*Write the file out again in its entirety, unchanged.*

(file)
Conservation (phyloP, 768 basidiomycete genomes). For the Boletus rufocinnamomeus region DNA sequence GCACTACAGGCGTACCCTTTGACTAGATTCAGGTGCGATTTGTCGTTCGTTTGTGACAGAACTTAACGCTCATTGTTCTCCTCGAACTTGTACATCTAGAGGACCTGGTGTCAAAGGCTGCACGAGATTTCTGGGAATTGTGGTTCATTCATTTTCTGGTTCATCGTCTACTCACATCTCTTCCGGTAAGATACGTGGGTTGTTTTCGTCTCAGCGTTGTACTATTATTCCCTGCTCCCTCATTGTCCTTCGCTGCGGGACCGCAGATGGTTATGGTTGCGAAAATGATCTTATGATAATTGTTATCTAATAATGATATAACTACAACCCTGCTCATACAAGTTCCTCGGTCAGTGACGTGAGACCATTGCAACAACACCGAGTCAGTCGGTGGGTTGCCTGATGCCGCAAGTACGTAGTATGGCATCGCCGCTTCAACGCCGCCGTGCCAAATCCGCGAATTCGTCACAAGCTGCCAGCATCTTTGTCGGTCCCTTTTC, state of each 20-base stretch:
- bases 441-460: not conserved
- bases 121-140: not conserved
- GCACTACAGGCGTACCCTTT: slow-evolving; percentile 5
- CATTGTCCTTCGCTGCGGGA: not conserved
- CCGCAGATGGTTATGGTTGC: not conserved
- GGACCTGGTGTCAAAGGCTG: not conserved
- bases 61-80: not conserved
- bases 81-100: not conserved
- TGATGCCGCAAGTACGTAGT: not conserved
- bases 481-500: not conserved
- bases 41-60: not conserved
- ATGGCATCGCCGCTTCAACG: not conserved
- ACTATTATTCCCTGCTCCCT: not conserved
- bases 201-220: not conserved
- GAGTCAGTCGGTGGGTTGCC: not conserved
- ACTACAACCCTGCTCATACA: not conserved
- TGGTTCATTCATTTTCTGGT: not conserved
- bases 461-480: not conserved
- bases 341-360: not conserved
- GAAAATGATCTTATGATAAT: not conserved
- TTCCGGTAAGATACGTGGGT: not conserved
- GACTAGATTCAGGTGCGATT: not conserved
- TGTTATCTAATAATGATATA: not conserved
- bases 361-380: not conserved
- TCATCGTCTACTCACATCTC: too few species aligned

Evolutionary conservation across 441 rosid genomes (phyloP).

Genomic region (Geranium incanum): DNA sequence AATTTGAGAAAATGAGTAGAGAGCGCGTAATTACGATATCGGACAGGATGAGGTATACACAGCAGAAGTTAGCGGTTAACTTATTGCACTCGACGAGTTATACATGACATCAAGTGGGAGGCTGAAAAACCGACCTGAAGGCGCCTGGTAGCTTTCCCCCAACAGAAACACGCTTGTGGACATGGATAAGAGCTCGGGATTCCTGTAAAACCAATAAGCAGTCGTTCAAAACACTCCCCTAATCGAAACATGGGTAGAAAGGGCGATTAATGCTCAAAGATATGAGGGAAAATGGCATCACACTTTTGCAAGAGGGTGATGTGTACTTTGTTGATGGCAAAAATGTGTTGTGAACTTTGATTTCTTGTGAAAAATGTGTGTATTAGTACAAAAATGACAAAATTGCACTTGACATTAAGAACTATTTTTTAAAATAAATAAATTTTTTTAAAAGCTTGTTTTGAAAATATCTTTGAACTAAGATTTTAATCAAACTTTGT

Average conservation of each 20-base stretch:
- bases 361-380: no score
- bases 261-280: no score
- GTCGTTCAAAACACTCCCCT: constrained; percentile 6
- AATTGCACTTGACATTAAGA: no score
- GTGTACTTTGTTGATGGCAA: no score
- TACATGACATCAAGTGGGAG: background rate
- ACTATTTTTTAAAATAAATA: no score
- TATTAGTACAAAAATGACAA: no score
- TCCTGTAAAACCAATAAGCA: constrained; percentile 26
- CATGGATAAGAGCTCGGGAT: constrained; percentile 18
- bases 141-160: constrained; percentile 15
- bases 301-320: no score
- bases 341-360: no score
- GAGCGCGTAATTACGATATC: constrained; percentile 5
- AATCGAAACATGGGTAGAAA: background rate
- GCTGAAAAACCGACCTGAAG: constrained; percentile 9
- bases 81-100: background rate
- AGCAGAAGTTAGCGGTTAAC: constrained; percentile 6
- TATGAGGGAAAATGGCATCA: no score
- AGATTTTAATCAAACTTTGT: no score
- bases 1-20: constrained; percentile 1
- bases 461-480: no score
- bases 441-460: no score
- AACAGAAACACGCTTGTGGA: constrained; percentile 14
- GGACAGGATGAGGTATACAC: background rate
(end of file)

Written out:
Conservation (phyloP, 768 basidiomycete genomes). For the Boletus rufocinnamomeus region DNA sequence GCACTACAGGCGTACCCTTTGACTAGATTCAGGTGCGATTTGTCGTTCGTTTGTGACAGAACTTAACGCTCATTGTTCTCCTCGAACTTGTACATCTAGAGGACCTGGTGTCAAAGGCTGCACGAGATTTCTGGGAATTGTGGTTCATTCATTTTCTGGTTCATCGTCTACTCACATCTCTTCCGGTAAGATACGTGGGTTGTTTTCGTCTCAGCGTTGTACTATTATTCCCTGCTCCCTCATTGTCCTTCGCTGCGGGACCGCAGATGGTTATGGTTGCGAAAATGATCTTATGATAATTGTTATCTAATAATGATATAACTACAACCCTGCTCATACAAGTTCCTCGGTCAGTGACGTGAGACCATTGCAACAACACCGAGTCAGTCGGTGGGTTGCCTGATGCCGCAAGTACGTAGTATGGCATCGCCGCTTCAACGCCGCCGTGCCAAATCCGCGAATTCGTCACAAGCTGCCAGCATCTTTGTCGGTCCCTTTTC, state of each 20-base stretch:
- bases 441-460: not conserved
- bases 121-140: not conserved
- GCACTACAGGCGTACCCTTT: slow-evolving; percentile 5
- CATTGTCCTTCGCTGCGGGA: not conserved
- CCGCAGATGGTTATGGTTGC: not conserved
- GGACCTGGTGTCAAAGGCTG: not conserved
- bases 61-80: not conserved
- bases 81-100: not conserved
- TGATGCCGCAAGTACGTAGT: not conserved
- bases 481-500: not conserved
- bases 41-60: not conserved
- ATGGCATCGCCGCTTCAACG: not conserved
- ACTATTATTCCCTGCTCCCT: not conserved
- bases 201-220: not conserved
- GAGTCAGTCGGTGGGTTGCC: not conserved
- ACTACAACCCTGCTCATACA: not conserved
- TGGTTCATTCATTTTCTGGT: not conserved
- bases 461-480: not conserved
- bases 341-360: not conserved
- GAAAATGATCTTATGATAAT: not conserved
- TTCCGGTAAGATACGTGGGT: not conserved
- GACTAGATTCAGGTGCGATT: not conserved
- TGTTATCTAATAATGATATA: not conserved
- bases 361-380: not conserved
- TCATCGTCTACTCACATCTC: too few species aligned

Evolutionary conservation across 441 rosid genomes (phyloP).

Genomic region (Geranium incanum): DNA sequence AATTTGAGAAAATGAGTAGAGAGCGCGTAATTACGATATCGGACAGGATGAGGTATACACAGCAGAAGTTAGCGGTTAACTTATTGCACTCGACGAGTTATACATGACATCAAGTGGGAGGCTGAAAAACCGACCTGAAGGCGCCTGGTAGCTTTCCCCCAACAGAAACACGCTTGTGGACATGGATAAGAGCTCGGGATTCCTGTAAAACCAATAAGCAGTCGTTCAAAACACTCCCCTAATCGAAACATGGGTAGAAAGGGCGATTAATGCTCAAAGATATGAGGGAAAATGGCATCACACTTTTGCAAGAGGGTGATGTGTACTTTGTTGATGGCAAAAATGTGTTGTGAACTTTGATTTCTTGTGAAAAATGTGTGTATTAGTACAAAAATGACAAAATTGCACTTGACATTAAGAACTATTTTTTAAAATAAATAAATTTTTTTAAAAGCTTGTTTTGAAAATATCTTTGAACTAAGATTTTAATCAAACTTTGT

Average conservation of each 20-base stretch:
- bases 361-380: no score
- bases 261-280: no score
- GTCGTTCAAAACACTCCCCT: constrained; percentile 6
- AATTGCACTTGACATTAAGA: no score
- GTGTACTTTGTTGATGGCAA: no score
- TACATGACATCAAGTGGGAG: background rate
- ACTATTTTTTAAAATAAATA: no score
- TATTAGTACAAAAATGACAA: no score
- TCCTGTAAAACCAATAAGCA: constrained; percentile 26
- CATGGATAAGAGCTCGGGAT: constrained; percentile 18
- bases 141-160: constrained; percentile 15
- bases 301-320: no score
- bases 341-360: no score
- GAGCGCGTAATTACGATATC: constrained; percentile 5
- AATCGAAACATGGGTAGAAA: background rate
- GCTGAAAAACCGACCTGAAG: constrained; percentile 9
- bases 81-100: background rate
- AGCAGAAGTTAGCGGTTAAC: constrained; percentile 6
- TATGAGGGAAAATGGCATCA: no score
- AGATTTTAATCAAACTTTGT: no score
- bases 1-20: constrained; percentile 1
- bases 461-480: no score
- bases 441-460: no score
- AACAGAAACACGCTTGTGGA: constrained; percentile 14
- GGACAGGATGAGGTATACAC: background rate